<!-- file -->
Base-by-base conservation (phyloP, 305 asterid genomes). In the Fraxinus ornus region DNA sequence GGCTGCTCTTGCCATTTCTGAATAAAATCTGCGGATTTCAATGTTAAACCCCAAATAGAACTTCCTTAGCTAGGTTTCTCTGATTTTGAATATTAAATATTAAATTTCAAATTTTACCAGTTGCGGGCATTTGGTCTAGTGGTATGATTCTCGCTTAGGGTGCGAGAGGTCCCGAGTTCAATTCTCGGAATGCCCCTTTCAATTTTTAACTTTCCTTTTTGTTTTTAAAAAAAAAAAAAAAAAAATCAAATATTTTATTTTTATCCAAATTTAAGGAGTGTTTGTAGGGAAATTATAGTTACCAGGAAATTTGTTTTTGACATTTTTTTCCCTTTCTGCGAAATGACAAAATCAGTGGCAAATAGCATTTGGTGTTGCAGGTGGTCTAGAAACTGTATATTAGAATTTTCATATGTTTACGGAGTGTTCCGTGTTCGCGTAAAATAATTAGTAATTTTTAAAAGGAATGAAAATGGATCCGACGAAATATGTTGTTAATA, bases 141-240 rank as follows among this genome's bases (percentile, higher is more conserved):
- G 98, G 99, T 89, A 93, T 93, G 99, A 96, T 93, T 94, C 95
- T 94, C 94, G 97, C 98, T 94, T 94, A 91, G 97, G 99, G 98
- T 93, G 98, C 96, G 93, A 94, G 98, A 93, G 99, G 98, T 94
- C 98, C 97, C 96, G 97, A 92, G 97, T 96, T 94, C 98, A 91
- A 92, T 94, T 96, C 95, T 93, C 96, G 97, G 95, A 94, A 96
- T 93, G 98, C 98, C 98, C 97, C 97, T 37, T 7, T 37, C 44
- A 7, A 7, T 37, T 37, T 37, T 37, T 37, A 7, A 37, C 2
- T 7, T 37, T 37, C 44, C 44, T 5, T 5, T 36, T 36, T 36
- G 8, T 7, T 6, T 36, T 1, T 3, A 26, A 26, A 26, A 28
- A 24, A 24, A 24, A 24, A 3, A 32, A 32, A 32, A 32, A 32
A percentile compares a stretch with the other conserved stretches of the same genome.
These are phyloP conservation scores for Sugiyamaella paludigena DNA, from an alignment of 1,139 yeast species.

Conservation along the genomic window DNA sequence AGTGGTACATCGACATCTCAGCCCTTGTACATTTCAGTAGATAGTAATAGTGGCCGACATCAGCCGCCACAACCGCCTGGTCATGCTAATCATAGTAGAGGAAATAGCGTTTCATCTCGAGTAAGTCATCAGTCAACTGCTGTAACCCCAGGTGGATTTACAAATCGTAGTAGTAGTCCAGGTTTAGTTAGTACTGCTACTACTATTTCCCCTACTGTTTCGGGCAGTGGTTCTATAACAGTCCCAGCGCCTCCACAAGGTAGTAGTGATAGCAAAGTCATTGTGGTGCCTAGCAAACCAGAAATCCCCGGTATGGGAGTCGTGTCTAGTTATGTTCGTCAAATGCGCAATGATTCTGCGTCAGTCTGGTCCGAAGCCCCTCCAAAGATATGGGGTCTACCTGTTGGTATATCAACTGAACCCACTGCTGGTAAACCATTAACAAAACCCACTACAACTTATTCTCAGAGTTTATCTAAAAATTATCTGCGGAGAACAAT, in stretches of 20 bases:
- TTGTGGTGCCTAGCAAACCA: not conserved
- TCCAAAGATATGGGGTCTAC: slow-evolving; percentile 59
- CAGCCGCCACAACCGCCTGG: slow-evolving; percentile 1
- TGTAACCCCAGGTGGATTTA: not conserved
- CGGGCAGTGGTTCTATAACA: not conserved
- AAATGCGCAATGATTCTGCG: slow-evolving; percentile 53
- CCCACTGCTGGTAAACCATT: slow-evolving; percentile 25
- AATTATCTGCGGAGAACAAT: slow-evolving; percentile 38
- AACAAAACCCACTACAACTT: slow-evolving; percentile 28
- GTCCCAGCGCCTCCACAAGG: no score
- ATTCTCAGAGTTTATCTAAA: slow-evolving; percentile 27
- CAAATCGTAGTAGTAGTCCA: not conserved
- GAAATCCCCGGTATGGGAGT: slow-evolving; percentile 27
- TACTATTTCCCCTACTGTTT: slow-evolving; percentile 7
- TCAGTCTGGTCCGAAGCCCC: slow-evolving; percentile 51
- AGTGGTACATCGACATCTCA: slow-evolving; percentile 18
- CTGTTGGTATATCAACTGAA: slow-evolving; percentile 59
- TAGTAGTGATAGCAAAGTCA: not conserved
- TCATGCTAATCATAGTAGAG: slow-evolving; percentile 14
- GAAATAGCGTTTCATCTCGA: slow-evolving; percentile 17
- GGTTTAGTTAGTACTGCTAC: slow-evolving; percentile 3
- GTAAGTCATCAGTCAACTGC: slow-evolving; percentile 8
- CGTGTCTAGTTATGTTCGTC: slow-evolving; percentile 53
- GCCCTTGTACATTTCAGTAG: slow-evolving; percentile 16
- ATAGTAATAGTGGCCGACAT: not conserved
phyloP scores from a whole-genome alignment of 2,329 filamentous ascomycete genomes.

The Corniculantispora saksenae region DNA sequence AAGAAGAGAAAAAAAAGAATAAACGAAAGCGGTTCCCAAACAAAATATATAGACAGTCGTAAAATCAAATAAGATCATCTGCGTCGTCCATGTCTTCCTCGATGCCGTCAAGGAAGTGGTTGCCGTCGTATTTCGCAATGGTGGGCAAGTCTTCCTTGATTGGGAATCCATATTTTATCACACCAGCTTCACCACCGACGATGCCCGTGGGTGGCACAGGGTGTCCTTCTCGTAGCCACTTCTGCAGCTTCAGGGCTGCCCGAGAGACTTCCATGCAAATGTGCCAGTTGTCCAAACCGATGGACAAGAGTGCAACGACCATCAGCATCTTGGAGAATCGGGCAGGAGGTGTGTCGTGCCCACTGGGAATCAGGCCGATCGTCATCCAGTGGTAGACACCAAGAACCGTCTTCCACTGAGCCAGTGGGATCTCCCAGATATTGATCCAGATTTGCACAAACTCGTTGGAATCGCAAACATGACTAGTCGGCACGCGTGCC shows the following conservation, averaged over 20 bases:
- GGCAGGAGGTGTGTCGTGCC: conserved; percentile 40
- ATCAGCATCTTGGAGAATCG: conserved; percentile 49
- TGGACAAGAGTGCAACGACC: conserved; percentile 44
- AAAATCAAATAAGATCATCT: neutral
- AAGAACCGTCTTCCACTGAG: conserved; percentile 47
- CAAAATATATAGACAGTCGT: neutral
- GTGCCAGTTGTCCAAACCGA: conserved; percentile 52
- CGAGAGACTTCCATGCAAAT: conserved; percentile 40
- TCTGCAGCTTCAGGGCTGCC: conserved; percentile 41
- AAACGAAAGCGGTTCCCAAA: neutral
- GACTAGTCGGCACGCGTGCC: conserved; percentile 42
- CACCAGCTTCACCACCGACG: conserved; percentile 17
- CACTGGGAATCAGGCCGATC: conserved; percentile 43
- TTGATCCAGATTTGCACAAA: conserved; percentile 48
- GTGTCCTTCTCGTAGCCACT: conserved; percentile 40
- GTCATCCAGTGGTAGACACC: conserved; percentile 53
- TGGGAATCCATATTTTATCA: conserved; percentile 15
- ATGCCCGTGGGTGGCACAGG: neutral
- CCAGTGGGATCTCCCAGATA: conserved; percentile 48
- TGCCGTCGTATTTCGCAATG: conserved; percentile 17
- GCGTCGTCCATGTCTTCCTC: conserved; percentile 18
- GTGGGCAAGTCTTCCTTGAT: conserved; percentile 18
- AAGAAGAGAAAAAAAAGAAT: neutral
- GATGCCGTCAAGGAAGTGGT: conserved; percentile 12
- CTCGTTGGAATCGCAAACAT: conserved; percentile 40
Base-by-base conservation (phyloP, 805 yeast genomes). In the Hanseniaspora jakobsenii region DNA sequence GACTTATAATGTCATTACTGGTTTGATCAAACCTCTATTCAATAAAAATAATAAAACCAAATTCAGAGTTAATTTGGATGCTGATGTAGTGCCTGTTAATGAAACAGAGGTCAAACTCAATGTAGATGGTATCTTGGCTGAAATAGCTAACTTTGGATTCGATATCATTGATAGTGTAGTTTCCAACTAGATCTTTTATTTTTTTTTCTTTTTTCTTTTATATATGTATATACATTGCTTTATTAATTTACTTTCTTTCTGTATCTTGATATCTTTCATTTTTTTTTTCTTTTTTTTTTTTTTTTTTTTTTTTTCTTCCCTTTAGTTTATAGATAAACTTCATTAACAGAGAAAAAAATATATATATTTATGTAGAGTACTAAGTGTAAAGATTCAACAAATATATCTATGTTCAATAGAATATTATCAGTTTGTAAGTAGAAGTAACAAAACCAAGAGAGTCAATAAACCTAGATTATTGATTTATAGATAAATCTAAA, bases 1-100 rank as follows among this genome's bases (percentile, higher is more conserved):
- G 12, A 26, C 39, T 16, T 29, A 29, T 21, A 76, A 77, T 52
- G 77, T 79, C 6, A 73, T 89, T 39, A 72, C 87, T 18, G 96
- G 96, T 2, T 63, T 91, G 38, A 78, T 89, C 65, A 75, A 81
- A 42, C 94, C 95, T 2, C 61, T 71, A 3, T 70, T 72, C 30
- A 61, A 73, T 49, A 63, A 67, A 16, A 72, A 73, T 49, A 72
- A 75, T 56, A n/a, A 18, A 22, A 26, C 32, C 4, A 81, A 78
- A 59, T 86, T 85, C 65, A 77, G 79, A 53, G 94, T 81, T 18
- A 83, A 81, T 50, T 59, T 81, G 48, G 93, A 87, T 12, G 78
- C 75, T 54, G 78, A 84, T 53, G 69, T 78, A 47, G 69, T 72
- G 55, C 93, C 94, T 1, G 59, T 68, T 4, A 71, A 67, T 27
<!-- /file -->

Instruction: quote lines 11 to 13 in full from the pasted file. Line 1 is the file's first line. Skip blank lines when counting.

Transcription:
- A 24, A 24, A 24, A 24, A 3, A 32, A 32, A 32, A 32, A 32
A percentile compares a stretch with the other conserved stretches of the same genome.
These are phyloP conservation scores for Sugiyamaella paludigena DNA, from an alignment of 1,139 yeast species.